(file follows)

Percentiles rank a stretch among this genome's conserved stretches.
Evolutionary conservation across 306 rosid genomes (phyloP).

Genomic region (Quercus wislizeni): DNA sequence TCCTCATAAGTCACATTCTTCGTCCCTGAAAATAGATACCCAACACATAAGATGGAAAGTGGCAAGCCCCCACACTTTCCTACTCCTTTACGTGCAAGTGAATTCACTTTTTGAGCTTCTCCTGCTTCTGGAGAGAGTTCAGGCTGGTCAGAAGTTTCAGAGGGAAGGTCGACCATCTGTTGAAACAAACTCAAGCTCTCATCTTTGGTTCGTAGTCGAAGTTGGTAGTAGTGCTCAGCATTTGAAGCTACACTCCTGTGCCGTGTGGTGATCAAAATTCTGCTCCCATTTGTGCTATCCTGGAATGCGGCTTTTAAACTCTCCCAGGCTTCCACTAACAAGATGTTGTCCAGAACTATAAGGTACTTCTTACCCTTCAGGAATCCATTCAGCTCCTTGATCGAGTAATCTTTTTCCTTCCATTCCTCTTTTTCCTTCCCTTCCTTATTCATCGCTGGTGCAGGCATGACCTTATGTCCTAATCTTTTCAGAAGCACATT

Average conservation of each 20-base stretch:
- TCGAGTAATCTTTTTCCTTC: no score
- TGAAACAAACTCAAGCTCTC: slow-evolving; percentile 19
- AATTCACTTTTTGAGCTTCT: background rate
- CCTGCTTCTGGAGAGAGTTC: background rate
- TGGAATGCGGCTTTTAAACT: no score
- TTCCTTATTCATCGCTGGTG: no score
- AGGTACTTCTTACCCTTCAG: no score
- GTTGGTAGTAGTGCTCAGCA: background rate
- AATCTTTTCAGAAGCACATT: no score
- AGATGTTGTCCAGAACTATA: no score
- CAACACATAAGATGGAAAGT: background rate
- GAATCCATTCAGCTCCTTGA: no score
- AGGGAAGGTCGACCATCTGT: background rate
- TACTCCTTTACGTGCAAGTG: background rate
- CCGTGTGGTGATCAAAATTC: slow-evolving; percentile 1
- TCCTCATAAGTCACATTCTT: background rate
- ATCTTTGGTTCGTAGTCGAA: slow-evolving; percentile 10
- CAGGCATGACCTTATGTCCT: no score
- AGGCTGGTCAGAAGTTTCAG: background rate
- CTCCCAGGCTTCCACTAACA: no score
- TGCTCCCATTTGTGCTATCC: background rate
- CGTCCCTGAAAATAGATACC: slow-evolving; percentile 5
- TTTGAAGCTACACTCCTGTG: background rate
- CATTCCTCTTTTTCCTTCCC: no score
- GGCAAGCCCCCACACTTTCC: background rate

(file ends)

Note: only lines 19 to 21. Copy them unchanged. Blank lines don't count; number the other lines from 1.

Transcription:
- CCGTGTGGTGATCAAAATTC: slow-evolving; percentile 1
- TCCTCATAAGTCACATTCTT: background rate
- ATCTTTGGTTCGTAGTCGAA: slow-evolving; percentile 10